margin of the scapula with the lung surface)
? - CT scan if necessary
Therapy
?
?
?
?
?
?
?
?
?
?
Observation in cases of minimally closed stable pneumothorax. Supplemental
oxygen may be necessary
Chest tube insertion
If significant signs occur insert a chest tube [2nd or 3rd intercostal space in the
midclavicular line (classic technique) or in the midaxillary line at the level of the breast
nipples] to provide a water seal drainage (Bulau drainage)
?
Make a small skin incision with the patient under general anesthetic
?
Perforate the intercostal space slowly via the upper edge of the rib with the tip of
a clamp
?
Remove the clamp and insert the chest tube (reinforced by a trocar) through the
prepared canal
?
Remove the trocar and fix the tube with sutures (size: 3-0 to 1).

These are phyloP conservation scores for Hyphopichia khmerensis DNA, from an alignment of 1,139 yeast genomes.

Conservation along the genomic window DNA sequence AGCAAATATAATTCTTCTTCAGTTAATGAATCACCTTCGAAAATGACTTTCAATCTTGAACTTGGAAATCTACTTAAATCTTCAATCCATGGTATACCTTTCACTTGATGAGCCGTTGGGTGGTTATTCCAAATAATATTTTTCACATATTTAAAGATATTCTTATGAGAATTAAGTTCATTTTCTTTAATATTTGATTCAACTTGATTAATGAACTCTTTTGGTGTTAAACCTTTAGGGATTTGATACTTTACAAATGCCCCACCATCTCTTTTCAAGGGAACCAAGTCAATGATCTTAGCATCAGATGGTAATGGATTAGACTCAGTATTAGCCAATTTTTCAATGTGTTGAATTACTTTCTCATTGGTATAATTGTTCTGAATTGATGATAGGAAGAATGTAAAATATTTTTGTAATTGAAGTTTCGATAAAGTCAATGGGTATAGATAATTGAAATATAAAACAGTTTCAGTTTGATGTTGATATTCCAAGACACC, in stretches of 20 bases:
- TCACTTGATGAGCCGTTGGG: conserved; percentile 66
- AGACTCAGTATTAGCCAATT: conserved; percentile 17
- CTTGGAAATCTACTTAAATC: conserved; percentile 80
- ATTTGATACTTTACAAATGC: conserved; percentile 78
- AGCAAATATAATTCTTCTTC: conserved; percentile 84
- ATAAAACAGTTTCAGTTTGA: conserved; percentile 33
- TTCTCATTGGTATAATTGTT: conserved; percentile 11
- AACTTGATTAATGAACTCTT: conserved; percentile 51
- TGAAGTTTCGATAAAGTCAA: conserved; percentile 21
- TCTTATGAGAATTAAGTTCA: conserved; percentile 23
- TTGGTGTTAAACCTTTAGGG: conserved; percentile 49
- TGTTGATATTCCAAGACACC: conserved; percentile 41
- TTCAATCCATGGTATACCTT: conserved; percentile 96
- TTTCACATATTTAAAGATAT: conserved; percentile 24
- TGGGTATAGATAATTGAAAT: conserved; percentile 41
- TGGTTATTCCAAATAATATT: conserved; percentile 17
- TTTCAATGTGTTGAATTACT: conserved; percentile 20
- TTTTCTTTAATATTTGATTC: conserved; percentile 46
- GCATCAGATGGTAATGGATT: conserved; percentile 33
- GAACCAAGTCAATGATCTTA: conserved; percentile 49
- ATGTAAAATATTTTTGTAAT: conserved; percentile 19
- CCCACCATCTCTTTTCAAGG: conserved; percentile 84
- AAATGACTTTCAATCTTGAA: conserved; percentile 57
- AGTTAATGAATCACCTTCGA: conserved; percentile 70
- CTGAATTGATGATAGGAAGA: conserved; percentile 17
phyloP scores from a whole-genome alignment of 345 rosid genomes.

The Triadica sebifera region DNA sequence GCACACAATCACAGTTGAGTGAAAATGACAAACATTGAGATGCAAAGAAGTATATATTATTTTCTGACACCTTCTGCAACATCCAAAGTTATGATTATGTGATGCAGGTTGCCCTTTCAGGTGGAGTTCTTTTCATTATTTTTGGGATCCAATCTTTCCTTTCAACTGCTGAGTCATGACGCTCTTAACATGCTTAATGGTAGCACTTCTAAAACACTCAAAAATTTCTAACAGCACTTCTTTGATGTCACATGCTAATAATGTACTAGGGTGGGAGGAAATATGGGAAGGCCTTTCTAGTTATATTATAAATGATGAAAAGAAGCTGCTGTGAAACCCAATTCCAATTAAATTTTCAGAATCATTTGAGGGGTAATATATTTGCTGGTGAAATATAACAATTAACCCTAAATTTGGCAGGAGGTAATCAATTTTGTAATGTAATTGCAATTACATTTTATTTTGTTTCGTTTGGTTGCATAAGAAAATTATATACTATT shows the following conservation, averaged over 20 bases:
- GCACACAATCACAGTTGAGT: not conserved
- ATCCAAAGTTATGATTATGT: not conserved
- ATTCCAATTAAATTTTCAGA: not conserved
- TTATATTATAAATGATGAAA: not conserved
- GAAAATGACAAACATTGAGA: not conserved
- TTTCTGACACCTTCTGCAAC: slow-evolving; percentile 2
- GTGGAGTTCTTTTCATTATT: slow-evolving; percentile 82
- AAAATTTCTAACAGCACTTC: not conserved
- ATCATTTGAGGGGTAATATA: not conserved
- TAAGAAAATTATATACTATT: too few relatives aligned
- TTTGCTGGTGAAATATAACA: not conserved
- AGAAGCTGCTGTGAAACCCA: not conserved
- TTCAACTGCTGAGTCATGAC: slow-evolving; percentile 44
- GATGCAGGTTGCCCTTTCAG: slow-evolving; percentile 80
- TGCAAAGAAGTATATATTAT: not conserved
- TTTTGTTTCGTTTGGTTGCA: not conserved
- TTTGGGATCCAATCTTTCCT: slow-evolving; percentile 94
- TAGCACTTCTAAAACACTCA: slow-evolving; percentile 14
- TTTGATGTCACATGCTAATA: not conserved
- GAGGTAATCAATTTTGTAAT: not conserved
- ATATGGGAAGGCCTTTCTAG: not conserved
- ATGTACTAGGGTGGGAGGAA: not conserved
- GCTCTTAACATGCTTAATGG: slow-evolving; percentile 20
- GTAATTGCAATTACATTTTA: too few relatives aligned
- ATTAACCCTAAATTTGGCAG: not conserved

A second purse suture is placed to close the skin after the chest tube has been removed
?
Connect the chest tube to the water-sealed drainage system (Bulau system)
?
Induced by breathing movements, air bubbles should pass through the watersealed drainage system
?
?
?
?
?
?
?
Operation
- Surgical therapy should be considered under the following
conditions:
?
If the air leak is persistent over a period of 1 week of watersealed drainage
?
If the CT scan shows an underlying lung disease
?
In the case of a second episode
?
If full lung expansion is not possible
Surgical methods
? ?
Closure of the air leak (suture or stapling with bleb resection) and/or
parietal pleurectomy (apical and anterolateral areas) via thoracotomy or
thoracoscopic surgery. Pulmonary blebs may be overlooked when using just
the thoracoscopic approach
? ?
In cases of multiple recurrence, intrapleural instillation of tetracycline
(for pain control instill 2% lidocaine into the chest tube 30min beforehand) to
obliterate the pleural cavity (pleurodesis) may beindicated
? Postoperative care
? Chest tubes may be removed if the lung is fully expanded and drainage
volumes decrease to below 20-50 ml within a 24-h period
? Start respiratory exercises and physiotherapy as soon as possible